Arrow-right Camera
The Spokesman-Review Newspaper
Spokane, Washington  Est. May 19, 1883

Voter registration data shows California Republicans – not liberals – are flocking to Idaho

By Clark Corbin Idaho Capital Sun

With almost 30,000 California expatriates leading the charge, the number of Republican voters moving from other states to Idaho dwarfs the number of Democrats moving from other states.

A new data visualization report released Wednesday morning by the Idaho Secretary of State’s Office maps the party affiliation of 118,702 current Idaho voters who moved here from other states.

The data comes from Idaho voter records, specifically a line on the Idaho voter registration form that asks voters to list the address where they were previously registered, said Gabe Osterhout, a data visualization specialist for the Idaho Secretary of State’s Office who created the report.

The map that Osterhout generated using registration data for voters who moved from other states to Idaho resembles something of a Republican fever dream – a red wave in 48 of 49 states.

Regardless of where voters are coming from and how liberal that state is, Republican voters greatly outnumber Democratic voters moving here from every state except Vermont, the data show.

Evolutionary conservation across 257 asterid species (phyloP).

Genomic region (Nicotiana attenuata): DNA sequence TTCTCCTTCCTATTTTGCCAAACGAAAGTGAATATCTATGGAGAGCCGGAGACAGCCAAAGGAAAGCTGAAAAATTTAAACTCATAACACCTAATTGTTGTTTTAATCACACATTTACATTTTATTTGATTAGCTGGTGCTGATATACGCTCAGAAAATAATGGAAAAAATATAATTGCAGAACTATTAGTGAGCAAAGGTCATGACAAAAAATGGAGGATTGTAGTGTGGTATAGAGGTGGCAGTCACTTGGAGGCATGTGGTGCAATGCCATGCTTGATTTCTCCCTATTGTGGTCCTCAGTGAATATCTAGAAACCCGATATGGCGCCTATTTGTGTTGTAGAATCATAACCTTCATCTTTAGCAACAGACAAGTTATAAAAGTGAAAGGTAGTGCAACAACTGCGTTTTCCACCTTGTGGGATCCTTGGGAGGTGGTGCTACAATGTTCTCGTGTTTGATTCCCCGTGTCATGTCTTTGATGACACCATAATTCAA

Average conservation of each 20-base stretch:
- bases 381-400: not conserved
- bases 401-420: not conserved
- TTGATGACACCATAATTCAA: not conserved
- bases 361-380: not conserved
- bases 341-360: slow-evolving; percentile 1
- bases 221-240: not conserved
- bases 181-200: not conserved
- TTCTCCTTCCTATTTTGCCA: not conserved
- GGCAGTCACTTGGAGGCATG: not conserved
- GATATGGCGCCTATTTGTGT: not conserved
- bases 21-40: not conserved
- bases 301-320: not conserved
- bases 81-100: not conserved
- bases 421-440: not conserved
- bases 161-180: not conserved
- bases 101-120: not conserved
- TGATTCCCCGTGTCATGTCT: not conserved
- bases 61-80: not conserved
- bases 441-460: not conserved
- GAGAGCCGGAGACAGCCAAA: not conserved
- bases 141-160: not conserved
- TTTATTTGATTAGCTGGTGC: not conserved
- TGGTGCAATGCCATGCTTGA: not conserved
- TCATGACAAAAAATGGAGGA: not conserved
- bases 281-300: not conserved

On the map, Vermont is shaded gray to reflect that 60 unaffiliated voters and 51 Democrats from Vermont outnumber the 50 Republican voters who moved from Vermont to Idaho.

Everywhere else is a sea of red, with Republicans outnumbering Democrats and unaffiliated voters moving to Idaho from every state.

According to the data, among all Idaho voters who moved here from out of state:

• 77,136, or 65% are registered Republicans.

• 24,906, or 21% are unaffiliated.

• 14,711, or 12% are registered Democrats.

• 1,949, or 2% are a member of a third party, such as the Constitution Party or Libertarian Party.

Almost 30,000 Republicans have moved to Idaho from California

The data appears to confirm one myth and bust another.

First – at least among registered voters – ex-Californians are leading the surge of people moving from other states to Idaho, and it isn’t even close.

The report shows that 39,558 Idaho voters moved here from California and 29,516 of those voters, or 75%, are Republicans. That compares to only 3,940 California voters who moved here and registered as Democrats.

There are 11,047 ex-California voters registered as Republicans in Ada County alone.

The number of ex-Californians who are now registered Idaho voters is almost twice the number of registered voters that came from Washington, the state that sent the second-most voters to Idaho. The report shows that 62% of the 20,199 Washington voters who moved to Idaho are Republicans.